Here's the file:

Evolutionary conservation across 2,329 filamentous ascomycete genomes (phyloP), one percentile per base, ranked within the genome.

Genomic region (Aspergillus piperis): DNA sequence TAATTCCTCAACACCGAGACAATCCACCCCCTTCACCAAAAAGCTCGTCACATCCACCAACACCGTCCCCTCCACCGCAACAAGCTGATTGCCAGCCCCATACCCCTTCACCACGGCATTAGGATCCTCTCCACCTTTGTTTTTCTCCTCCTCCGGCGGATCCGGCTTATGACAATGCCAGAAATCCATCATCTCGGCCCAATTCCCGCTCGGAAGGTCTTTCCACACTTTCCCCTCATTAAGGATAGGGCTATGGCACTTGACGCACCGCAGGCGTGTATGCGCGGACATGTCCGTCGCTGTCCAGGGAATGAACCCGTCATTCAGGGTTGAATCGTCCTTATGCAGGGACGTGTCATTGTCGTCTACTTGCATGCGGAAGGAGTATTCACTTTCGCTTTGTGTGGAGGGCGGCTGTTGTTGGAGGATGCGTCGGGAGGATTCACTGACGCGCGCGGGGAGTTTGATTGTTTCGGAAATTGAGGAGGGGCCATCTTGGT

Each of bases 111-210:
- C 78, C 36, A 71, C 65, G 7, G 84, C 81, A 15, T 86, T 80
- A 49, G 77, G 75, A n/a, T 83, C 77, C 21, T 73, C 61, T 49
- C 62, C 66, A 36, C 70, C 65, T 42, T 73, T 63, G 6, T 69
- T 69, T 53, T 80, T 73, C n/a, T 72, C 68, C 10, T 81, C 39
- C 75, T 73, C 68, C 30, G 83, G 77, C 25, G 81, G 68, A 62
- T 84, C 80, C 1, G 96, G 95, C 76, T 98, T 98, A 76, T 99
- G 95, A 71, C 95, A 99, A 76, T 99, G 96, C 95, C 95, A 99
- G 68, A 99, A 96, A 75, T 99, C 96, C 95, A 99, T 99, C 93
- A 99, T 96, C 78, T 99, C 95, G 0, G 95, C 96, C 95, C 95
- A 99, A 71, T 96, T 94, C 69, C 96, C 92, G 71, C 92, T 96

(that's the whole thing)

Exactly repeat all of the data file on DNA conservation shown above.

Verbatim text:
Evolutionary conservation across 2,329 filamentous ascomycete genomes (phyloP), one percentile per base, ranked within the genome.

Genomic region (Aspergillus piperis): DNA sequence TAATTCCTCAACACCGAGACAATCCACCCCCTTCACCAAAAAGCTCGTCACATCCACCAACACCGTCCCCTCCACCGCAACAAGCTGATTGCCAGCCCCATACCCCTTCACCACGGCATTAGGATCCTCTCCACCTTTGTTTTTCTCCTCCTCCGGCGGATCCGGCTTATGACAATGCCAGAAATCCATCATCTCGGCCCAATTCCCGCTCGGAAGGTCTTTCCACACTTTCCCCTCATTAAGGATAGGGCTATGGCACTTGACGCACCGCAGGCGTGTATGCGCGGACATGTCCGTCGCTGTCCAGGGAATGAACCCGTCATTCAGGGTTGAATCGTCCTTATGCAGGGACGTGTCATTGTCGTCTACTTGCATGCGGAAGGAGTATTCACTTTCGCTTTGTGTGGAGGGCGGCTGTTGTTGGAGGATGCGTCGGGAGGATTCACTGACGCGCGCGGGGAGTTTGATTGTTTCGGAAATTGAGGAGGGGCCATCTTGGT

Each of bases 111-210:
- C 78, C 36, A 71, C 65, G 7, G 84, C 81, A 15, T 86, T 80
- A 49, G 77, G 75, A n/a, T 83, C 77, C 21, T 73, C 61, T 49
- C 62, C 66, A 36, C 70, C 65, T 42, T 73, T 63, G 6, T 69
- T 69, T 53, T 80, T 73, C n/a, T 72, C 68, C 10, T 81, C 39
- C 75, T 73, C 68, C 30, G 83, G 77, C 25, G 81, G 68, A 62
- T 84, C 80, C 1, G 96, G 95, C 76, T 98, T 98, A 76, T 99
- G 95, A 71, C 95, A 99, A 76, T 99, G 96, C 95, C 95, A 99
- G 68, A 99, A 96, A 75, T 99, C 96, C 95, A 99, T 99, C 93
- A 99, T 96, C 78, T 99, C 95, G 0, G 95, C 96, C 95, C 95
- A 99, A 71, T 96, T 94, C 69, C 96, C 92, G 71, C 92, T 96